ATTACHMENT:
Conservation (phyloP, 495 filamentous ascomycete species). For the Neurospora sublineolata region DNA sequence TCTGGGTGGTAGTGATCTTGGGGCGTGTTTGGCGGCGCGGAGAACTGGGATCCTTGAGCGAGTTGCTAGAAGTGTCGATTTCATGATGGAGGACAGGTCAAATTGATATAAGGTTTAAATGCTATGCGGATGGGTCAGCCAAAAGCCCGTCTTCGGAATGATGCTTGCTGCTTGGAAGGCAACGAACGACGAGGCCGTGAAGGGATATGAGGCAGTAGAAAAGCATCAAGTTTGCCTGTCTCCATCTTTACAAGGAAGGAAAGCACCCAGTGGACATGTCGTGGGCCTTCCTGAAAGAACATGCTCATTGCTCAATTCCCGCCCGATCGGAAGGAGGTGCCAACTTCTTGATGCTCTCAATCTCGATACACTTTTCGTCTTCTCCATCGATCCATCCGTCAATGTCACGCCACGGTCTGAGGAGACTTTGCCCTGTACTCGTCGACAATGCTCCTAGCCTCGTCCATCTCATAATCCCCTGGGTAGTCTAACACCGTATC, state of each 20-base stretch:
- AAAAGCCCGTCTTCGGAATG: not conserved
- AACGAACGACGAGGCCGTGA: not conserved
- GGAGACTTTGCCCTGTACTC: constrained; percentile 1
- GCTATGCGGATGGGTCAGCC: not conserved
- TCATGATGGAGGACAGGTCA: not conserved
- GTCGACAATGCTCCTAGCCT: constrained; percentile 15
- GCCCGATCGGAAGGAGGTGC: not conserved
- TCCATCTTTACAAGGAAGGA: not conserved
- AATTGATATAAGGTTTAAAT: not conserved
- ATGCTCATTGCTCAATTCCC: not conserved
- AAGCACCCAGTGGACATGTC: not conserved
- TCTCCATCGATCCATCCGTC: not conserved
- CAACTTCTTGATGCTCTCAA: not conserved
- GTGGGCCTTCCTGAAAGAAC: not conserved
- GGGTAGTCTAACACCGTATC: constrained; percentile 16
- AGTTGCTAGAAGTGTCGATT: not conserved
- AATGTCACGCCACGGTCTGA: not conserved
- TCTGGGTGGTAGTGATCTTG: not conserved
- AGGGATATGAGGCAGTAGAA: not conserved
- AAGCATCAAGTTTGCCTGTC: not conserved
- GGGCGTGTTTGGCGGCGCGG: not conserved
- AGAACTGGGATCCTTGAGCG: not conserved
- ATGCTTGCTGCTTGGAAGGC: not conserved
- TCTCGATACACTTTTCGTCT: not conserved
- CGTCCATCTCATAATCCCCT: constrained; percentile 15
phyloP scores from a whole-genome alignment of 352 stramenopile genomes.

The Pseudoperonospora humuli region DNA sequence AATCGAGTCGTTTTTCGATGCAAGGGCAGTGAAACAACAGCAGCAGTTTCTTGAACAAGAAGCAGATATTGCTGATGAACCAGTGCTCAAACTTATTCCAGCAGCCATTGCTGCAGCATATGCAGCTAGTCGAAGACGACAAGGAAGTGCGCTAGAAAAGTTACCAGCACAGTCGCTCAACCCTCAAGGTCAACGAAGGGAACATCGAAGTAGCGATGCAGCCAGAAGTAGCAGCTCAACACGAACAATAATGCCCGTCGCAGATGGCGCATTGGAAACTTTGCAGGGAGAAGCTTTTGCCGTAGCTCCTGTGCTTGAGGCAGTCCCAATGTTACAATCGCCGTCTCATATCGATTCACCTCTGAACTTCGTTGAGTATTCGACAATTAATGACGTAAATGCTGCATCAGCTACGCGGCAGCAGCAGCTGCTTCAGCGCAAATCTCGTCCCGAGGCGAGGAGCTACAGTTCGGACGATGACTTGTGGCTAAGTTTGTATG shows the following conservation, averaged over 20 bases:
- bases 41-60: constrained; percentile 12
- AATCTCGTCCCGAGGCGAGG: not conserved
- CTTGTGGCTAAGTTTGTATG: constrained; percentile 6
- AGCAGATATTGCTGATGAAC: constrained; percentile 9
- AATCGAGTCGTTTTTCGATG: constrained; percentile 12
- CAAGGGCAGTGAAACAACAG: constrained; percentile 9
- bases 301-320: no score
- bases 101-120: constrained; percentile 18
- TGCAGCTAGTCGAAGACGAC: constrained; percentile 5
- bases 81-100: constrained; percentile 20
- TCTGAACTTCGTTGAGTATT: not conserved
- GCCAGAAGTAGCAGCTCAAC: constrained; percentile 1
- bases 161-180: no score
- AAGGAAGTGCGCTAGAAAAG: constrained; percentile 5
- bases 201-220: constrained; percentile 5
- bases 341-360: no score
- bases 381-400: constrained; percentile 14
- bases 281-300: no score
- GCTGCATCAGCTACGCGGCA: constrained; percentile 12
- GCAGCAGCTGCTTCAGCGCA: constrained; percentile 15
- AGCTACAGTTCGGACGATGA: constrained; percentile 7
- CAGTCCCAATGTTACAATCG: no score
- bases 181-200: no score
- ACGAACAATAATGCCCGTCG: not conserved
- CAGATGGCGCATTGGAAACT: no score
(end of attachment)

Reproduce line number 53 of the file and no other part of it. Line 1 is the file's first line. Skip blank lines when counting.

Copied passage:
- CAGATGGCGCATTGGAAACT: no score